5) "X options to get started"
Pop in a few bullet points about how to kick off your relationship in the body text (a content offer, a phone call, an upgrade opportunity for current customers, etc.), and you're good to go.
6) "Hi [name], [question]?"
Questions provoke answers. Emails with question subject lines provoke opens and replies.
7) "Should I stay or should I go?"
If you haven't heard from a prospect in a while, pull out this subject line and pair it with a cleverly crafted breakup email.
8) "Know this about [topic of interest]?"
Offering a helpful tip or statistic about a subject the prospect is interested in establishes your credibility from the get go, and gets the conversation flowing.
9) "Did you get what you were looking for?"
Use this one to follow up with an inbound lead or a website visitor. They're clearly looking for help with a challenge -- ask how you can be of service.
10) [the e.e. cummings subject line]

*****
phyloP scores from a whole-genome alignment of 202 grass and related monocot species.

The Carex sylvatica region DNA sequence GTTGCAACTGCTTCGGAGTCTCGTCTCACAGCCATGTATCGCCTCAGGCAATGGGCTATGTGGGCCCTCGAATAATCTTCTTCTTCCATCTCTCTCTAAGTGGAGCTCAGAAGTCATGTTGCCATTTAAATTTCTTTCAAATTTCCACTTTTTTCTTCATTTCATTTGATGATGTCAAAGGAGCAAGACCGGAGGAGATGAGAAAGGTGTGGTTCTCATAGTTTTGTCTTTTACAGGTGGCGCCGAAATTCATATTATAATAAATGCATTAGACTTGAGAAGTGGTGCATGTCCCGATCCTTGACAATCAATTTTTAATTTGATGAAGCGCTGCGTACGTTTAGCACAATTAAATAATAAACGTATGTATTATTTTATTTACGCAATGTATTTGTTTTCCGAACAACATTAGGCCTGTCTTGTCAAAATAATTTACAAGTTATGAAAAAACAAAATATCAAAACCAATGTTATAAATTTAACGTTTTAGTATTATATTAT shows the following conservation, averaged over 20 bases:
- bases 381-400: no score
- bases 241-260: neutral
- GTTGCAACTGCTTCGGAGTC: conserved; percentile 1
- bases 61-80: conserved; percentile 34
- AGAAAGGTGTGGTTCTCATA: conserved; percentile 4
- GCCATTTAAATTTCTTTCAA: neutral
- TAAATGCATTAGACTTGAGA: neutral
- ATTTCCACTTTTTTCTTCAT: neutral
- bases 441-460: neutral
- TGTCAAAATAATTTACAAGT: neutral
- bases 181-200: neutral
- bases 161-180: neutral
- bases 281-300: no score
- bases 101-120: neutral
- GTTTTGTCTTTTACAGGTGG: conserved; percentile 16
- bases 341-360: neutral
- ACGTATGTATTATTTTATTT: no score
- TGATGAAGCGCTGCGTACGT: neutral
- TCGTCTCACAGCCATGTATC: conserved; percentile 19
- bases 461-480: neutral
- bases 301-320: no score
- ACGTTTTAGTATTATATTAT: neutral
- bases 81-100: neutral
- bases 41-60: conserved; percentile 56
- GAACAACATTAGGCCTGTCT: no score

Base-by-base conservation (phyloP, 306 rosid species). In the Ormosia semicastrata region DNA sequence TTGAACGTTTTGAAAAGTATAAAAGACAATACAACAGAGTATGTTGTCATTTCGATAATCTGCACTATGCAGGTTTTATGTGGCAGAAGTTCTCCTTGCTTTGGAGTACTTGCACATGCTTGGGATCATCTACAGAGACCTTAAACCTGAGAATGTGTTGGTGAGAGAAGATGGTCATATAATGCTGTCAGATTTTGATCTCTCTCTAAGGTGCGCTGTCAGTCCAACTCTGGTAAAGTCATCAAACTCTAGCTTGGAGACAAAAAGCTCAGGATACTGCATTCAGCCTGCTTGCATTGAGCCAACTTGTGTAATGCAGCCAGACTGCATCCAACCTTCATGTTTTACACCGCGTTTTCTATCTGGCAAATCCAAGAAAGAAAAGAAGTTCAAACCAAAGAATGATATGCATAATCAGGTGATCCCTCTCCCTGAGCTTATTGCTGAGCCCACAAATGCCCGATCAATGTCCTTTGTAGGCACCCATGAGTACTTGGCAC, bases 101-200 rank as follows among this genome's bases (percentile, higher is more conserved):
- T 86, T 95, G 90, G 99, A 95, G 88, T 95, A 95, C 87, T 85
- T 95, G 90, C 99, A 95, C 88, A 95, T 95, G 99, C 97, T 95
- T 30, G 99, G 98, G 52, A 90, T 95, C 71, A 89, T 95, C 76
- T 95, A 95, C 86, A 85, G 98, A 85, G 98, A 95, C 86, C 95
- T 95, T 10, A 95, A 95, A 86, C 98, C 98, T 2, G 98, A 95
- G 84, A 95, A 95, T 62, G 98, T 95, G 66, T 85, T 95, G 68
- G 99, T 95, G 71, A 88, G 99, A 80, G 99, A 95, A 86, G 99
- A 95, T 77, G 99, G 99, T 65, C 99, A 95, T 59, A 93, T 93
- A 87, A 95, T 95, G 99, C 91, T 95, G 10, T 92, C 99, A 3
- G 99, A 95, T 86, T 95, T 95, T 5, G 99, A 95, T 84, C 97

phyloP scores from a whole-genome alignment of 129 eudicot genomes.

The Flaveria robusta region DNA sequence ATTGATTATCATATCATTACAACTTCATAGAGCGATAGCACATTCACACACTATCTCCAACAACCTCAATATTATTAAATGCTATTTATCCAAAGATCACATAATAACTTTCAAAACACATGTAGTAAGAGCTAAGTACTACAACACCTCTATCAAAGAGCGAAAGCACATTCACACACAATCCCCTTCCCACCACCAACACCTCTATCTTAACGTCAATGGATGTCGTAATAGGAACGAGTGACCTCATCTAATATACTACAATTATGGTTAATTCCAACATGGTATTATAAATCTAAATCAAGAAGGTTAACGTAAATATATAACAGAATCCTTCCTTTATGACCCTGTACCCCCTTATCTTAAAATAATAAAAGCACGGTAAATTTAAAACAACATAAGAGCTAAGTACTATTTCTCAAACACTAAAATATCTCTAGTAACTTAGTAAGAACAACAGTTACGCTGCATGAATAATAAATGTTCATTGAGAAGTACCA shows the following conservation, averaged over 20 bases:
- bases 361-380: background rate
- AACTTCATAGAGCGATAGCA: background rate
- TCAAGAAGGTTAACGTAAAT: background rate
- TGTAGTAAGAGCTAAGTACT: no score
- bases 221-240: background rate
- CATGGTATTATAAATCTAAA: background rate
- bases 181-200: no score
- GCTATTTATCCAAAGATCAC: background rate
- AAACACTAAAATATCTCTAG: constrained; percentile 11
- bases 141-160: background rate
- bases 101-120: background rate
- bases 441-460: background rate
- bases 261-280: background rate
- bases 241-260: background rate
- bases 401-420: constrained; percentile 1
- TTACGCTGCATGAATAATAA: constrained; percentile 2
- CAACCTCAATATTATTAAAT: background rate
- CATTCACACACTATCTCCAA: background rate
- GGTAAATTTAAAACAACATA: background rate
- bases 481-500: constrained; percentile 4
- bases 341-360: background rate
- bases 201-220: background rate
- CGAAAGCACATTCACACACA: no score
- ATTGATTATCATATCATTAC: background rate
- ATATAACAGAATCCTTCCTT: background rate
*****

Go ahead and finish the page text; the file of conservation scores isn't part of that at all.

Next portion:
Most people incorporate capitalization when they draft emails (although some go a little CrAzY). With this in mind, an all-lowercase subject line will stand out.
11) "Hoping to help"
Have you heard? The age of Always Be Closing is dead; the best salespeople today adhere to ABH (Always Be Helping). Put this sentiment front and center -- prospects will appreciate your candor as well as your willingness to be of service.
12) "A [benefit] for [prospect's company]"
Here are some examples of what this might look like in practice:
- A new HR strategy for Business Inc.
- A savings of $25k for ABC Corp.
- An all-time revenue record for Organization Y
The specificity of the benefit and the personalization will hook your buyer.
13) "X tips/ideas for [pain point]"
People love numbered lists (hence, the rise of the listicle). Insert a number into your subject line to drive interest.
14) "Where is the love?"
If your prospect has fallen off the face of the earth, use this subject line to poke fun at the situation and put a smile on their face.
15) "You are not alone."